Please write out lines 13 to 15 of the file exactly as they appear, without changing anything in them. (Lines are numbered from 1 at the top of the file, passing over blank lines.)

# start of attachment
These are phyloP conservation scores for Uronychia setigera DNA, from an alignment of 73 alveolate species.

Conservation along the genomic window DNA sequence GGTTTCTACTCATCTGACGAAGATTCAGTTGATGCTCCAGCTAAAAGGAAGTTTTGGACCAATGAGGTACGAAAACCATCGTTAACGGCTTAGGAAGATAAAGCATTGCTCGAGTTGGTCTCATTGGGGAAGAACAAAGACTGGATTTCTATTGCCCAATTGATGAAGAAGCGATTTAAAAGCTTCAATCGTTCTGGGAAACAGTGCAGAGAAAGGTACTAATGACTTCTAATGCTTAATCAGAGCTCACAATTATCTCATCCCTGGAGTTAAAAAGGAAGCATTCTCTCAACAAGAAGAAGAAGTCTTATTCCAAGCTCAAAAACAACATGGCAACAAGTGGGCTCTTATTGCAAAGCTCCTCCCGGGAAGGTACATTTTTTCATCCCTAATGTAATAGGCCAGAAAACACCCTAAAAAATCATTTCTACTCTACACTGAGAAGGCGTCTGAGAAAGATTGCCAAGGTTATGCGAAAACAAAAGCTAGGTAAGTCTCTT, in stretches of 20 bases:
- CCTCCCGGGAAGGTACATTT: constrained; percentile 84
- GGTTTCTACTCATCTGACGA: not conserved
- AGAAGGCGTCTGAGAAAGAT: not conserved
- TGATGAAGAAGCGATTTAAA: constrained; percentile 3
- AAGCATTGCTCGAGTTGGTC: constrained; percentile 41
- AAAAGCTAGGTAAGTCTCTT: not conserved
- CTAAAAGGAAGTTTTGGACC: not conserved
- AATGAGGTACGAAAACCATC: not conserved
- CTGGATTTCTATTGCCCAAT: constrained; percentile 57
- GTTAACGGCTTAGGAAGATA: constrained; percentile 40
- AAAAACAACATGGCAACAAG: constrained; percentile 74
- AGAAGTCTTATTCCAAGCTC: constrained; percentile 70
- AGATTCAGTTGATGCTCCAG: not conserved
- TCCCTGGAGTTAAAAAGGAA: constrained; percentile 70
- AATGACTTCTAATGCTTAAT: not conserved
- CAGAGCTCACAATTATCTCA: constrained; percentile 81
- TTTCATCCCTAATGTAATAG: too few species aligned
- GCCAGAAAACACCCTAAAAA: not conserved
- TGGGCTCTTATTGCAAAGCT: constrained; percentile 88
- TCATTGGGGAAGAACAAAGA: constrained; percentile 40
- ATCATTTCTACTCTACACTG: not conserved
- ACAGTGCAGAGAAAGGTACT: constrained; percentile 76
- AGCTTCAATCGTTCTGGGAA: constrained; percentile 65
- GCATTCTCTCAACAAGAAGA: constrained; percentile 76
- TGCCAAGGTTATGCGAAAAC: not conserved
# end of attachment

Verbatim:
- AAAAACAACATGGCAACAAG: constrained; percentile 74
- AGAAGTCTTATTCCAAGCTC: constrained; percentile 70
- AGATTCAGTTGATGCTCCAG: not conserved